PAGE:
Residents fear complying with master plan could change the face of Hudson
PHOTO BY JAMES ARMSTRONG
Residents were given an opportunity to meet the Heartbeet of Hudson on Monday, May 1, with Farm Directors Rébecca Phaneuf-Thibault (left) and Loïc Freeman-Lavoie.
Proposed amendments to zoning by-laws drew the attention of Hudson residents at the Monday, May 1 town council meeting. At issue were notices of motion pertaining to the planning and land use program and reforming the by-laws to comply with the revised land use program of the Municipalité Régionale de Comté de Vaudreuil-Soulanges (MRC-VS).
The five by-laws being amended are 688-2017, 689-2017, 690-2017, 691-2017 and 692-2017. Public consultation meetings are planned for Tuesday, May 23 for the first three by-laws and Tuesday, May 30 for 691-2017 and 692-2017. The sessions will be held at the Stephen F. Shaar Community Centre at 7 p.m.
“Why are we making these changes to the zoning by-laws?” asked resident Rodney Birrell of Urban Planning Department Director Nathalie Lavoie. Birrell said many of Hudson’s unique characteristics as a town are part of the current zoning.
Lavoie replied the changes were required to comply with the MRC-VS master plan and that the pressure was on to make the changes. Birrell asked if this meant the Transit Oriented Development (TOD) area population requirements would apply.
“In the TOD area it is 40 units per hectare in a radius of one kilometre from the train station,” Lavoie replied adding everything would be explained in detail at the consultation meetings. In the meantime, she invited him to meet with her regarding any questions he might have concerning the by-law amendments.
Members of Hudson Heartbeet Community Farm made a short presentation at the beginning of the meeting. The Town of Hudson is supporting the Heartbeet with a five-year land lease of a piece of vacant property adjacent to the dog park on Main Road opposite Thompson Park. Farm Directors Rébecca Phaneuf-Thibault and Loïc Freeman-Lavoie along with Robyn Rees General Manger for the Hudson Food Collective were in attendance.
“It was very important to us as we created this project that the farm has to be able to stand on its own two feet,” said Freeman-Lavoie emphasizing the importance of the sale of the Community Supported Agricultural (CSA) baskets. Membership in the CSA plan provides 18 weekly baskets of produce from July to October. Phaneuf-Thibault and Freeman-Lavoie were available to answer questions after the council meeting.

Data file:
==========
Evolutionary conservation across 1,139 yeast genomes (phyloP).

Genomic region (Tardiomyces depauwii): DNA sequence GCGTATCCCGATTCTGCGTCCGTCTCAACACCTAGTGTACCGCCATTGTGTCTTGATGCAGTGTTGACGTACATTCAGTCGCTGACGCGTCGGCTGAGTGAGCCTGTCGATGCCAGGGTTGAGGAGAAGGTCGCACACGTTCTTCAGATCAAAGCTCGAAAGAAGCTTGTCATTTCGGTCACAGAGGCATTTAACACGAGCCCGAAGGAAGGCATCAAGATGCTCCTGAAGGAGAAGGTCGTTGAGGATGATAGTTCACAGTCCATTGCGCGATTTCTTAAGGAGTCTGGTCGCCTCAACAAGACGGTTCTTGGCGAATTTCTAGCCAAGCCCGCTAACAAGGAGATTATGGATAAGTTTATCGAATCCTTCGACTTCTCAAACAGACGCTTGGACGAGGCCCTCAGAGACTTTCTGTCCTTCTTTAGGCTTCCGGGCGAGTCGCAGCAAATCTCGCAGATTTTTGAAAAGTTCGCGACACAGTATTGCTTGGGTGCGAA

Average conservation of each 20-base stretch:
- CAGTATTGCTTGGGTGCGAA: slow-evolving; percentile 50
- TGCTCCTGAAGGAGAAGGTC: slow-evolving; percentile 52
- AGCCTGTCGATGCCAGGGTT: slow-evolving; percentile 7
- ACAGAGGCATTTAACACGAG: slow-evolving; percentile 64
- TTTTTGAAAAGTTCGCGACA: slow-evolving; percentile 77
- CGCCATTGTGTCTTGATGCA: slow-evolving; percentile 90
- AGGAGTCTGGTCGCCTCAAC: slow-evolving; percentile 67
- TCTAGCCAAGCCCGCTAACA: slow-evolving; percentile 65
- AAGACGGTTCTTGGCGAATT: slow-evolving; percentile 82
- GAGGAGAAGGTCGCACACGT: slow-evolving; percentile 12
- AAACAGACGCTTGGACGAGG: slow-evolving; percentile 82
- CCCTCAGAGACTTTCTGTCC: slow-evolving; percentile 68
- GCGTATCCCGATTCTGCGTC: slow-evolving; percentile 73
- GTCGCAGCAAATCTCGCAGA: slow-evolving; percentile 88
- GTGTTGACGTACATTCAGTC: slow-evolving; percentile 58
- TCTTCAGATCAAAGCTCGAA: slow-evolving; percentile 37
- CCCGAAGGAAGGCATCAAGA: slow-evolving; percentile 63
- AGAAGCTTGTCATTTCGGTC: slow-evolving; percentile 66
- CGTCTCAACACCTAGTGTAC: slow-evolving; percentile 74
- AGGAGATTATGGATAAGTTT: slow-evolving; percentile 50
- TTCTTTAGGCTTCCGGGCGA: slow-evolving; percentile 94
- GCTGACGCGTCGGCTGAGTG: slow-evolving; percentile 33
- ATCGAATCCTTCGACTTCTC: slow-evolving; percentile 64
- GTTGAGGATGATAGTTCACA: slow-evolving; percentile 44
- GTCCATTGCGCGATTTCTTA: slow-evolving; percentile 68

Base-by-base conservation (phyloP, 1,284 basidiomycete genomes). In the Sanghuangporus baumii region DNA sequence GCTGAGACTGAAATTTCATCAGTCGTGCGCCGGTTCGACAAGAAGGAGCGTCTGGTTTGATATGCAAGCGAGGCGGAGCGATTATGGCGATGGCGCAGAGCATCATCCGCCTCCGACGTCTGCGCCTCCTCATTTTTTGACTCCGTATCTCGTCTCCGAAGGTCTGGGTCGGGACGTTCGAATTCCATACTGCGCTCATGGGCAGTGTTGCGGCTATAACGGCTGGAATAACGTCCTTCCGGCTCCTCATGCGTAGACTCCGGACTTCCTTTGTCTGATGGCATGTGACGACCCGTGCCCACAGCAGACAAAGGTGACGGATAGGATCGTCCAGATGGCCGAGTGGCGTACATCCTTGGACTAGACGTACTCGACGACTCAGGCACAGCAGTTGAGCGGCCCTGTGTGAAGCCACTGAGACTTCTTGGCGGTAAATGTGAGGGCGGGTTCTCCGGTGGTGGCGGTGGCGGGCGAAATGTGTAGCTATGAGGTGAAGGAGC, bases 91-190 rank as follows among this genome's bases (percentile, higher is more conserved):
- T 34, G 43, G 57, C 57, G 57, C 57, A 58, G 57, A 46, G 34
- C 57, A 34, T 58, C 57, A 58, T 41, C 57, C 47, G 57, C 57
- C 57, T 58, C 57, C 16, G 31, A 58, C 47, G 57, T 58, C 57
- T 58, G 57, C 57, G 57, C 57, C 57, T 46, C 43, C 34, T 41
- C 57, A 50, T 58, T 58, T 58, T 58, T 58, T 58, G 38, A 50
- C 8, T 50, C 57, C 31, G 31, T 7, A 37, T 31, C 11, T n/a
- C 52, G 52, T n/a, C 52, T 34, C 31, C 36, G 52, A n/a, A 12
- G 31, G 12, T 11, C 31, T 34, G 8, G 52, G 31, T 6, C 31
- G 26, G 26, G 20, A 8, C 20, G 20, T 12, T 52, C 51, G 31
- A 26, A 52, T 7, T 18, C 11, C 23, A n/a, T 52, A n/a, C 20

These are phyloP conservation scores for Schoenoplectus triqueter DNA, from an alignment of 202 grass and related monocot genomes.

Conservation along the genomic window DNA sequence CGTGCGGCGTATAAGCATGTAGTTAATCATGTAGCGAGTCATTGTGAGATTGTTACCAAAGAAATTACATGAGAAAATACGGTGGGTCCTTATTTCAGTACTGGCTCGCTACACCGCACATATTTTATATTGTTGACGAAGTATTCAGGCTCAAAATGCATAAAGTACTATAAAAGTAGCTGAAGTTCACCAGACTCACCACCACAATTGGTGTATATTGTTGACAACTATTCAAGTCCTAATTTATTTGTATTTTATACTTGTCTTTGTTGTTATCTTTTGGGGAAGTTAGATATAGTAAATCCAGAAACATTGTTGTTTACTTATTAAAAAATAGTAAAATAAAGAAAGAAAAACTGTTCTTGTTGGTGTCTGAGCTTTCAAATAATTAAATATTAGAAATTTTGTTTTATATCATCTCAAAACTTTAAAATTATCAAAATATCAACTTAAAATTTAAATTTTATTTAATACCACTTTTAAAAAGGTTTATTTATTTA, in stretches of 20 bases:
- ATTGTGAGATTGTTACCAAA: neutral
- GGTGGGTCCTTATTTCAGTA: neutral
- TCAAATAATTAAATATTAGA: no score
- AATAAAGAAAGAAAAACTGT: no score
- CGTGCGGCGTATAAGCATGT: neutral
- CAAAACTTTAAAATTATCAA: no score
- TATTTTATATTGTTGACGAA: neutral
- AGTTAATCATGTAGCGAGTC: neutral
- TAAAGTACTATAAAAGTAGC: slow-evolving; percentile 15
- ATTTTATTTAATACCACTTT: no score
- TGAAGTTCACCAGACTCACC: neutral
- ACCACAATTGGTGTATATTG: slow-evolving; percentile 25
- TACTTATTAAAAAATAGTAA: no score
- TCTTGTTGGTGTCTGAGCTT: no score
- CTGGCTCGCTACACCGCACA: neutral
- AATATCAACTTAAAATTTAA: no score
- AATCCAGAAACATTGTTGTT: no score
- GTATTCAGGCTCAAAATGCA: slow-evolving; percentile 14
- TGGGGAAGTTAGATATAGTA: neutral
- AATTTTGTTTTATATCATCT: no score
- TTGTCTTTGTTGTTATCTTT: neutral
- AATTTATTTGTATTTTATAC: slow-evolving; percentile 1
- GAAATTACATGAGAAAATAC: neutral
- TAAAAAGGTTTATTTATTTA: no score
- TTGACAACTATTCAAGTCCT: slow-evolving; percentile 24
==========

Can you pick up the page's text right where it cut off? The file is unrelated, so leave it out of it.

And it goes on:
“I would like to apologize to all the members of the print media that attend and report on all our council meetings and town events and are always here for us,” said Councillor Deborah Woodhead. “They are always there to keep our citizens informed. I would like to apologize for the disparaging comment I made at the last council meeting (Monday, April 3) and say how much I appreciate the members of the media who care enough to come to our meetings and report on them.”
Flooding and sandbags
During his comments at the beginning of the meeting, Mayor Ed Prévost said assistance was being supplied to those residents affected by the rising Ottawa River. He said a comprehensive plan developed by the fire department was being followed and that sandbags were available from the Public Works Department.
“Thank you for coming to our aid in the west end,” said resident Daren Legault adding that, unfortunately, the water was coming back up. Legault commended the fire department and the security patrol for their assistance in the ongoing situation. He also thanked the community for their outreach and offers of assistance.
Resident Austin Rikely-Krindle raised the issue of building homes along the river particularly in designated flood zones.
“Should we really be considering building along the waterfront if we are experiencing this kind of flooding?” he asked adding that it could get worse in the future. Councillor Natalie Best replied she had attended the Al Gore Climate Reality project and is aware of that possibility.
“All those things are taken into consideration…we know there are issues along the waterfront,” she said adding there was no point in speculating until everything was mapped.
Hacking of computer systems
The mayor reported that a hacker had compromised the computer information system regulating the town water. According to Prévost, the water supply itself was not affected and the administration is dealing with the situation.
“It’s not uncommon for municipalities to be targeted by this sort of thing,” he said adding that the hacker usually demands a ransom to repair the problem.
“We have no inclination to pay any ransom to anybody,” said Prévost.
Youth summer jobs
Best reported the Town of Hudson is directly benefiting from the federal government grants program for youth totaling $18,000. That number increases to $80,000 funding when all of the recipient organizations across the community are included.